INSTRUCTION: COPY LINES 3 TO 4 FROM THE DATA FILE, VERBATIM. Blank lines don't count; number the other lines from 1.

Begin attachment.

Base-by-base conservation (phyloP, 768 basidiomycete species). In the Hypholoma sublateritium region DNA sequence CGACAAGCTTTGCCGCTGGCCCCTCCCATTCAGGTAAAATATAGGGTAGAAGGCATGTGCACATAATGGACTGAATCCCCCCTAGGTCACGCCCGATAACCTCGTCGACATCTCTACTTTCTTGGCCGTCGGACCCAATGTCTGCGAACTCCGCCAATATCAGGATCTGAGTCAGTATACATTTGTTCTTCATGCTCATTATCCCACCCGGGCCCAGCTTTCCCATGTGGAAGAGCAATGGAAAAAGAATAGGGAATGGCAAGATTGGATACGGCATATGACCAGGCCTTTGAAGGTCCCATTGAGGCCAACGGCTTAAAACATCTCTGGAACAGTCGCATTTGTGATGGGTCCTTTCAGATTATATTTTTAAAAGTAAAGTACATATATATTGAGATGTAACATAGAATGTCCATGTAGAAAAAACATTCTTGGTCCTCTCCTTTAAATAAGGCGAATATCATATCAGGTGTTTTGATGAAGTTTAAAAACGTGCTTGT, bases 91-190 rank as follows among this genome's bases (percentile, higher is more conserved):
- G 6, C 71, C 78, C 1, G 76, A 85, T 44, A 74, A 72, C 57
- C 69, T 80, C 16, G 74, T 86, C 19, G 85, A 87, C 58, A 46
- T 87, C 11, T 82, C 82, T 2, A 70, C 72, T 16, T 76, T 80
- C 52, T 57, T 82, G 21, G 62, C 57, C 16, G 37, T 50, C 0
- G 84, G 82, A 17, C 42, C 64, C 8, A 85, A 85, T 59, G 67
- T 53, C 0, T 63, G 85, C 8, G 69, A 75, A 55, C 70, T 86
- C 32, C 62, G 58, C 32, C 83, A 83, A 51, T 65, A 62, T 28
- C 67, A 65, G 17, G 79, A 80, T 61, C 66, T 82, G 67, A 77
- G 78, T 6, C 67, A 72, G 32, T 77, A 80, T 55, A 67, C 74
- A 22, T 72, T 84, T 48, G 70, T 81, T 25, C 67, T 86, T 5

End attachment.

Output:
- C 69, T 80, C 16, G 74, T 86, C 19, G 85, A 87, C 58, A 46
- T 87, C 11, T 82, C 82, T 2, A 70, C 72, T 16, T 76, T 80